Fortunately, combating loneliness is easy. The continent is full of travelers and natural meeting places, especially in peak season (the built-in camaraderie of other travelers is harder to come by in winter).
You’ll run across vaga-buddies every day. If you stay in hostels, you’ll have a built-in family (hostels are open to all ages). Or choose small pensions and B&Bs, where the owners have time to talk with you. At most tourist sites, you’ll meet more people in an hour than you would at home in a day. If you’re feeling shy, cameras are good icebreakers; offer to take someone’s picture with his or her camera.
Take a walking tour of a city (ask at the tourist office). You’ll learn about the town and meet other travelers, too. If you’re staying in a hostel, check its message board — some hostels arrange group tours.
It’s easy to meet people on buses and trains. When you meet locals who speak English, find out what they think — about anything. Take your laundry and a deck of cards to a launderette and turn solitaire into gin rummy. You’ll end up with a stack of clean clothes and interesting conversations.
Play with kids. Thumb wrestle. Learn how to say “pretty baby” in the local language. If you play peek-a-boo with a baby or fold an origami bird for a kid, you’ll make friends with the parents as well as the child.
Try meeting up with other solo travelers through social media. Like-minded individuals can find one another on Meetup, whose worldwide members welcome visitors to wide-ranging events such as photography walks, happy hours, and weekend skiing. Also consider joining a hospitality-exchange network like CouchSurfing, its more low-key alternatively to find and meet travelers from around the world.
Consider alternatives to formal dining. Try a local-style fast-food restaurant, a self-service café or a small ethnic eatery. Visit a supermarket deli and get a picnic to eat in the square or a park. Get a slice of pizza from a take-out shop and munch it as you walk along, people watching and window-shopping. If you are in hostel, eat in the “members kitchen of a hostel” for sure you will always have companions.
A restaurant feels cheerier at noon than at night, and a maître d’ is more likely to seat a solo diner (especially a woman) at a favorable table for lunch than for dinner. If you like company, eat in places so crowded and popular that you have to share a table, or ask other single travelers if they’d like to join you. Assume that many couples would enjoy a third party at their dinner table to stoke the conversation.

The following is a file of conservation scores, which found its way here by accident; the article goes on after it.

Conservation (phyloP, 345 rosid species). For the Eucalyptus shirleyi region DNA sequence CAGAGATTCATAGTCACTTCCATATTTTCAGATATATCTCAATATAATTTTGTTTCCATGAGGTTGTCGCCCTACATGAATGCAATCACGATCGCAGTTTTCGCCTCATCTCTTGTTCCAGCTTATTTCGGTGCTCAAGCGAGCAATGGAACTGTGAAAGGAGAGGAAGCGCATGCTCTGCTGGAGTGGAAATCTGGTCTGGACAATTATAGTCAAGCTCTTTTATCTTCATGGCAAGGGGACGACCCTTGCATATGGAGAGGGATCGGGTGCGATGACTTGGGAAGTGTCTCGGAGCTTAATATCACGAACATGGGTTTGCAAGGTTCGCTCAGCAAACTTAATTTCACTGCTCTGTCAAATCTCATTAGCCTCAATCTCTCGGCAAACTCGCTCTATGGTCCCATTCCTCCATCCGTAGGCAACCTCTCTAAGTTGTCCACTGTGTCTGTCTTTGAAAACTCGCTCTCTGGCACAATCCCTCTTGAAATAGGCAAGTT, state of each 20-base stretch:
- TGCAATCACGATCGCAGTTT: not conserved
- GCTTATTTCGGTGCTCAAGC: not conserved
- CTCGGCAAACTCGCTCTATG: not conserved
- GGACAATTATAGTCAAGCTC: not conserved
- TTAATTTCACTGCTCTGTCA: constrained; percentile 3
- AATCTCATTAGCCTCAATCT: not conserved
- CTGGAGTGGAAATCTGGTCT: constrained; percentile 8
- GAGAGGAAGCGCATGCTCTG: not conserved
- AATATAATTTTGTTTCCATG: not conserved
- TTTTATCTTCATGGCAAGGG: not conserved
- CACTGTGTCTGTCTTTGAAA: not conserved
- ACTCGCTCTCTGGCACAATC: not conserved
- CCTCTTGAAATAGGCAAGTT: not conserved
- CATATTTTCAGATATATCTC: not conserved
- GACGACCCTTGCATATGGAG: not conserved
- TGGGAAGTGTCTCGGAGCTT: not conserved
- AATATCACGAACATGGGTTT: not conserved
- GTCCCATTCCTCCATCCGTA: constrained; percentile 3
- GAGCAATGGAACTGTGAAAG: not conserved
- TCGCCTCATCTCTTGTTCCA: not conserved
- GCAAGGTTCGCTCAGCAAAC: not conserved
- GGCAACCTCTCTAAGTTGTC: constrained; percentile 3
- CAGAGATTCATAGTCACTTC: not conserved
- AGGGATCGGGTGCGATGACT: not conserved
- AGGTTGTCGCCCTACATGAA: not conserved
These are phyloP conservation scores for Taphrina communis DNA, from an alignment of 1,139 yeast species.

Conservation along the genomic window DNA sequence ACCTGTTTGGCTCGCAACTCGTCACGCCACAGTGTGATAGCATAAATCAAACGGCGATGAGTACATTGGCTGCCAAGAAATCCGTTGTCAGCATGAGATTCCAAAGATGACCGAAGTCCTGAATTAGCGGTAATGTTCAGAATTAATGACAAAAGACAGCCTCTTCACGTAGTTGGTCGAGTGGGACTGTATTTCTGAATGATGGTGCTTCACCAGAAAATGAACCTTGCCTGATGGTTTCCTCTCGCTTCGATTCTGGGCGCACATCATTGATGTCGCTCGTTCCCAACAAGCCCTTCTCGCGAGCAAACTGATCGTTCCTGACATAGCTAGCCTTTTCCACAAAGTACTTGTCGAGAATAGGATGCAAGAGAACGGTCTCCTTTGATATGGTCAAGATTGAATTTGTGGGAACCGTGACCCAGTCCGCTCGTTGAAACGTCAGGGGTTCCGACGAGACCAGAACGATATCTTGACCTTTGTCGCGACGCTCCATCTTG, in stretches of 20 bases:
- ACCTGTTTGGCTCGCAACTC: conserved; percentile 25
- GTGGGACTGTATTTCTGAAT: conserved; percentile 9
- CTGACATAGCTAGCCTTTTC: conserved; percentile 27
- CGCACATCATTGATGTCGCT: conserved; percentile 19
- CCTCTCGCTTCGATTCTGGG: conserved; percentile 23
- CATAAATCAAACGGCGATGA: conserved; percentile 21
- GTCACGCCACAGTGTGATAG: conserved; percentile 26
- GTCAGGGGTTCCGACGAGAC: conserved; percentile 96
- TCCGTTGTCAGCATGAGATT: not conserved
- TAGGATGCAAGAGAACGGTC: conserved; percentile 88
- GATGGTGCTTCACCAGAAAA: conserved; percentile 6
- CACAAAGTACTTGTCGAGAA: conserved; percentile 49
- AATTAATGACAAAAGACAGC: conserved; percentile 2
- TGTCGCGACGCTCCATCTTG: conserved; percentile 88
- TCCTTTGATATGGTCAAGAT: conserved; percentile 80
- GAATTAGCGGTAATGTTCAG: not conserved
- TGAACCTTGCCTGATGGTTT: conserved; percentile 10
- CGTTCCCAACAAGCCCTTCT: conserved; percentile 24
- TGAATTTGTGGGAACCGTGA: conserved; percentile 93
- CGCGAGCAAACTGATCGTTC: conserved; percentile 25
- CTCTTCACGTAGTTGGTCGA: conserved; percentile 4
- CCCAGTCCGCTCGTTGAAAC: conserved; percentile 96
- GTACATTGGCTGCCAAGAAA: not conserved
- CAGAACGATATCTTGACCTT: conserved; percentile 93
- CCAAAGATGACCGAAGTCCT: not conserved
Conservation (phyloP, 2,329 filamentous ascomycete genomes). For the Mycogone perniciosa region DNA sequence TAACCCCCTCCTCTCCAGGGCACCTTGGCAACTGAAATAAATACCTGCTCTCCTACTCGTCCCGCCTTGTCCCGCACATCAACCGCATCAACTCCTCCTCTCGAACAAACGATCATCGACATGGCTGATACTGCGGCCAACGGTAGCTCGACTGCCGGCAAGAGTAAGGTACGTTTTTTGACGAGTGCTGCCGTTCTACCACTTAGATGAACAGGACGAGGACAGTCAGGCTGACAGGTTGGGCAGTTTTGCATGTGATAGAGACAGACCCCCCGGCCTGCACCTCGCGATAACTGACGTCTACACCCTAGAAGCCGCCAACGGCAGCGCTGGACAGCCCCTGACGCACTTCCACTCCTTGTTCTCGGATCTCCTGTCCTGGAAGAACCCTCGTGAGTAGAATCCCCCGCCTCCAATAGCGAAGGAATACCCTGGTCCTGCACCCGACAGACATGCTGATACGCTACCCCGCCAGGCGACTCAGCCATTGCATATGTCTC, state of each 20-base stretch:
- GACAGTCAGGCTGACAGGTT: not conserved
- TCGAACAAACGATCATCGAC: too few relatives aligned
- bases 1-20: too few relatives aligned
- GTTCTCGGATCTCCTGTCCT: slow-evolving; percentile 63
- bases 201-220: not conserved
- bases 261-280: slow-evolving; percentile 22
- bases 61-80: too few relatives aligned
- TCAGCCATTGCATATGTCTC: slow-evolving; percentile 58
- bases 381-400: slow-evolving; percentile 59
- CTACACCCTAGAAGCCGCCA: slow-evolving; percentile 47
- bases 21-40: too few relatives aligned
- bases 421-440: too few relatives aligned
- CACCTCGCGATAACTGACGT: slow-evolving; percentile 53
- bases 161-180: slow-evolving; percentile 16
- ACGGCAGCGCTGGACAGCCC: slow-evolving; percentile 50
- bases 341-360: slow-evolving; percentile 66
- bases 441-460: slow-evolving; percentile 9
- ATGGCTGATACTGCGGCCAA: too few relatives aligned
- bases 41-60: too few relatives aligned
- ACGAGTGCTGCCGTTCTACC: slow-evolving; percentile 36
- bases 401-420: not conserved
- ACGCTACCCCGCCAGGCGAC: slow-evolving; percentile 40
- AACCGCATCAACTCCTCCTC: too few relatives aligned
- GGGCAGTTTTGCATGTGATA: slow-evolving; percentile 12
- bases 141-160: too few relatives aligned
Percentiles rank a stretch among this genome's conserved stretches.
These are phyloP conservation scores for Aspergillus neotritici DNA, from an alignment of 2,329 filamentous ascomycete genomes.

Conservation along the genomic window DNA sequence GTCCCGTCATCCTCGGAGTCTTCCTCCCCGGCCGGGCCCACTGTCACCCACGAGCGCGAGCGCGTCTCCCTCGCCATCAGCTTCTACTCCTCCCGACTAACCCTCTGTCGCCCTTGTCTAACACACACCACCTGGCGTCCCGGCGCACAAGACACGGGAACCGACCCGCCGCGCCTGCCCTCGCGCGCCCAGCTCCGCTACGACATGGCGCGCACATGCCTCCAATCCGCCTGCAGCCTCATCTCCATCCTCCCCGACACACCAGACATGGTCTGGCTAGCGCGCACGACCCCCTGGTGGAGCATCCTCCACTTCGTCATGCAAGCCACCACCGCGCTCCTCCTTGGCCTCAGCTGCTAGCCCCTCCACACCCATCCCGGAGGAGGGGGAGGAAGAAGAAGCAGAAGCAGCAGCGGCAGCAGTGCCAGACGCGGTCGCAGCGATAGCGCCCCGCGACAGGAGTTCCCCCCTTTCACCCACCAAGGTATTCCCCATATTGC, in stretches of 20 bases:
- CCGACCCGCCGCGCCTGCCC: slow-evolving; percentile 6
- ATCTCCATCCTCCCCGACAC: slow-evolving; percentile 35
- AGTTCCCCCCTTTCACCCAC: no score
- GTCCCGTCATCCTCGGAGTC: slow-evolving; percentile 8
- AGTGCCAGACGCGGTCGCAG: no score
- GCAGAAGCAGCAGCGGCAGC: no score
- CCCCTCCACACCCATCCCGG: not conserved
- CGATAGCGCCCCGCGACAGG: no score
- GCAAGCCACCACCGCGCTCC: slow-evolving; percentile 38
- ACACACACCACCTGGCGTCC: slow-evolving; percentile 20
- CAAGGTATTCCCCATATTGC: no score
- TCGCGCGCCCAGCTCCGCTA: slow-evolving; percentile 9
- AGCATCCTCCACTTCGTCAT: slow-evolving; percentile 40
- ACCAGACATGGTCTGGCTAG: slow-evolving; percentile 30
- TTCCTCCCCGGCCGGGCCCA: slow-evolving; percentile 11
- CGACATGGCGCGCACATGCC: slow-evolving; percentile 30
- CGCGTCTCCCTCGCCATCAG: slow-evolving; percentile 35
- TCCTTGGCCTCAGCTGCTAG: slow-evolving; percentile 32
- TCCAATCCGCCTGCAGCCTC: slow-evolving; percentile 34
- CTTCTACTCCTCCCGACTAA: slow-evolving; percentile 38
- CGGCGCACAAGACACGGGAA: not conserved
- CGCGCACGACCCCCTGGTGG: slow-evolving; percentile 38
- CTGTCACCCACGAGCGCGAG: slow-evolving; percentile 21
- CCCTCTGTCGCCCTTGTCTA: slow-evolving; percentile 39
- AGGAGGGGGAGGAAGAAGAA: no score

If you eat alone, be busy. Use the time to learn more of the language. Practice your verbal skills with the waiter or waitress (when I asked a French waiter if he had kids, he proudly showed me a picture of his twin girls). Read a guidebook, a novel, or make a list of your next destinations. Do trip planning, draw in your journal, or scrawl a few postcards to the folks back home.
An afternoon at a cafe is a great way to get some writing done; for the cost of a beverage and a snack, you’ll be granted more peace and privacy than at a public fountain or other open space.
Go for a walk along well-lit streets. With gelato in hand, enjoy the parade of people, busy shops, and illuminated monuments. You’ll invariably feel a sense of companionship when lots of people are around. Take advantage of the wealth of evening entertainment: concerts, movies, puppet shows, and folk dancing. Some cities offer tours after dark. You can see Paris by night on a river cruise.
During the evening, visit any cafe with wireless and send travel news to your friends and family. You’ll find friendly answers in your inbox the next time you have the opportunity to get online.
If you like to stay in at night, get a room with a balcony overlooking a square. You’ll have a front-row seat to the best show in town. Call a friend or your family (rates are cheap with an international phone card). Read novels set in the country you’re visiting. Learn to treasure solitude. Go early to bed, be early to rise. Shop at a lively morning market for fresh rolls and join the locals for coffee.Google+